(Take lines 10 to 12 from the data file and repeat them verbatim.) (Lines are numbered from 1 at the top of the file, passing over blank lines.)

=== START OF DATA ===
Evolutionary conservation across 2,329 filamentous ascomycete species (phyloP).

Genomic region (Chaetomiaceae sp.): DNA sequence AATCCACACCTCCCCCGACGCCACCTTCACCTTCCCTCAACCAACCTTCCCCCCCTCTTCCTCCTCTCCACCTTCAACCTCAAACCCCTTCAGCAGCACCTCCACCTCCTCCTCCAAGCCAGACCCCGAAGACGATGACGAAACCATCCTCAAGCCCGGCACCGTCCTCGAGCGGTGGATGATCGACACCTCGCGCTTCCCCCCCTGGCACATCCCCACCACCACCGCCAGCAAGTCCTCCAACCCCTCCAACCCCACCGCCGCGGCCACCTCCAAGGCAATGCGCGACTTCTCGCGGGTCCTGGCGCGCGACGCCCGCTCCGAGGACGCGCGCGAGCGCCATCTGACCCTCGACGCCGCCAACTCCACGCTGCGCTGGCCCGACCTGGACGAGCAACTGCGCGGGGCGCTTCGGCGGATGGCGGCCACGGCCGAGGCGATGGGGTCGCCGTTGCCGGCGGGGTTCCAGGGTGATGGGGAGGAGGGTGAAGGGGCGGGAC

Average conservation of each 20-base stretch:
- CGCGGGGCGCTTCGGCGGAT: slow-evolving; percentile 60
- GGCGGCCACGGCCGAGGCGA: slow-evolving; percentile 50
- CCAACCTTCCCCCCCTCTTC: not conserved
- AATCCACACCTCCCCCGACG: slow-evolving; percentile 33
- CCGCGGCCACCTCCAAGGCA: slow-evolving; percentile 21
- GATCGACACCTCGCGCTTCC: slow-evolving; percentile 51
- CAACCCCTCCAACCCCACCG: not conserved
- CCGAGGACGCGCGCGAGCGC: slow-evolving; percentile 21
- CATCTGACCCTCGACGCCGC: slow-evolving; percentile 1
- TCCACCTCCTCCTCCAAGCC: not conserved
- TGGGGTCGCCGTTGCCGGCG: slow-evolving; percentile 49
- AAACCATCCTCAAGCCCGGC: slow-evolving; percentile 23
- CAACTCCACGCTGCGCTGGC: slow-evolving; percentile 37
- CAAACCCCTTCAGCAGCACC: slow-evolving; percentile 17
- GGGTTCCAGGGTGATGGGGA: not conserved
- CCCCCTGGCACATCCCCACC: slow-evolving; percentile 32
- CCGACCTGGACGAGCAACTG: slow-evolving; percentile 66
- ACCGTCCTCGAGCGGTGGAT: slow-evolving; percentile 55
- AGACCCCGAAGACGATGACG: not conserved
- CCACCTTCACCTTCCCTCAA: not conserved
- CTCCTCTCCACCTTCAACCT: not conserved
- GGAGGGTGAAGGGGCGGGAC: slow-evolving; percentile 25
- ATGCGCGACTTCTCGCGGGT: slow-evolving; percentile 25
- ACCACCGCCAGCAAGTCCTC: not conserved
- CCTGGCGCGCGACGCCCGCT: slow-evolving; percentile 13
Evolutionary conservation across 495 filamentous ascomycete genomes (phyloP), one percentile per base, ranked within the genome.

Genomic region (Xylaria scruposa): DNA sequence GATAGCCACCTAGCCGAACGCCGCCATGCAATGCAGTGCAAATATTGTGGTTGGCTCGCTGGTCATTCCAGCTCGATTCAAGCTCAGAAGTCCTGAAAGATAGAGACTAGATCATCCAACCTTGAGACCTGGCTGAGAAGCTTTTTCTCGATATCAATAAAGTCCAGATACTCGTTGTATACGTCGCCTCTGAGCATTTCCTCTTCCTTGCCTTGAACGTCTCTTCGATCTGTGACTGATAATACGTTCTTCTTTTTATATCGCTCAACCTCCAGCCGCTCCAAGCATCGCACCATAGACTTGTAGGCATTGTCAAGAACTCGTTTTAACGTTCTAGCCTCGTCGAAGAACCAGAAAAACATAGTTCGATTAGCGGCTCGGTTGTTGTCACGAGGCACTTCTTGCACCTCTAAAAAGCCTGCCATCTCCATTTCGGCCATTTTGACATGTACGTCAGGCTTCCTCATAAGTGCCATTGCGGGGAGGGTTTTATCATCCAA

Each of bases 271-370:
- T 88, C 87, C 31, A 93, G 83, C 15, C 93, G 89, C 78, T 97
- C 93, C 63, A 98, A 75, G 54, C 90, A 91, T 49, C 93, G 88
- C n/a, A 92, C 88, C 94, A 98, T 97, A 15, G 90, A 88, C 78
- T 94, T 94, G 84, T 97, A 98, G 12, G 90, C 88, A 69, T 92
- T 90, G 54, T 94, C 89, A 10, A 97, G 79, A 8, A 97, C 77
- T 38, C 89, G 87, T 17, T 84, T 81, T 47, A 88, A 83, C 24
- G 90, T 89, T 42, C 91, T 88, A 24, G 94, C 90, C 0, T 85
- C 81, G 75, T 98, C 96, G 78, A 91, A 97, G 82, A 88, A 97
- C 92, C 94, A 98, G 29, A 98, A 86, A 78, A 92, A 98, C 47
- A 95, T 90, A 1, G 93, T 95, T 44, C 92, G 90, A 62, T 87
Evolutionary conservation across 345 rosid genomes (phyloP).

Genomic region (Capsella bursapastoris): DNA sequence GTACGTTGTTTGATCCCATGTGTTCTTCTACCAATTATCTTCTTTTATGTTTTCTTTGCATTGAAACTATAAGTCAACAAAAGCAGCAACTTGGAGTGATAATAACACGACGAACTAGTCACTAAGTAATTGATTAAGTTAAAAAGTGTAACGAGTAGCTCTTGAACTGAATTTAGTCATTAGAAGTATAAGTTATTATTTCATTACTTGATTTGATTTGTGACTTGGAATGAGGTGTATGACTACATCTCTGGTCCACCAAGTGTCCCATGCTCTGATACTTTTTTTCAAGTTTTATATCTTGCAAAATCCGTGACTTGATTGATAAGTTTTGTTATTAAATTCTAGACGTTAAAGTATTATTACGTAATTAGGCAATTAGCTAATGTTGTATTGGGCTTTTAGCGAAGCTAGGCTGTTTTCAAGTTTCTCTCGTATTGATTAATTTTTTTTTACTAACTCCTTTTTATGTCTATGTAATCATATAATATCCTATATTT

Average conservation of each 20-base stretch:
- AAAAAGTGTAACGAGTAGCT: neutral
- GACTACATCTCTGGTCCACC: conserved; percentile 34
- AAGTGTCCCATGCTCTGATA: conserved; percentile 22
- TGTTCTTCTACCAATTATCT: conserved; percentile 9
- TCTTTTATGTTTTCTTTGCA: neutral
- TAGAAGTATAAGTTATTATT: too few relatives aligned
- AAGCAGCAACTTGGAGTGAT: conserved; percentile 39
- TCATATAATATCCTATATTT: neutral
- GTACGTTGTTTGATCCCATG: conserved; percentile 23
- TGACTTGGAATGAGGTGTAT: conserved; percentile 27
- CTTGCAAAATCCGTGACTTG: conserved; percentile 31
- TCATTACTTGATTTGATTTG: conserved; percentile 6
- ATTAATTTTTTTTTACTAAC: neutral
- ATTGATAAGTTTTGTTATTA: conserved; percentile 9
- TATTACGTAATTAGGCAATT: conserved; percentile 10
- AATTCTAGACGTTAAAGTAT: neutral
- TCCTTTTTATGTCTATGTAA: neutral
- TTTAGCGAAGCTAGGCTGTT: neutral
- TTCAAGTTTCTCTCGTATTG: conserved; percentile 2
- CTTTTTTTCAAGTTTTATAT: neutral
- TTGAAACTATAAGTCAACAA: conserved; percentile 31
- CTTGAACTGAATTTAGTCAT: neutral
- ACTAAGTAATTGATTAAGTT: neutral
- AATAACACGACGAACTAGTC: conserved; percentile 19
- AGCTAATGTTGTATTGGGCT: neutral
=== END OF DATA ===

- CAACCCCTCCAACCCCACCG: not conserved
- CCGAGGACGCGCGCGAGCGC: slow-evolving; percentile 21
- CATCTGACCCTCGACGCCGC: slow-evolving; percentile 1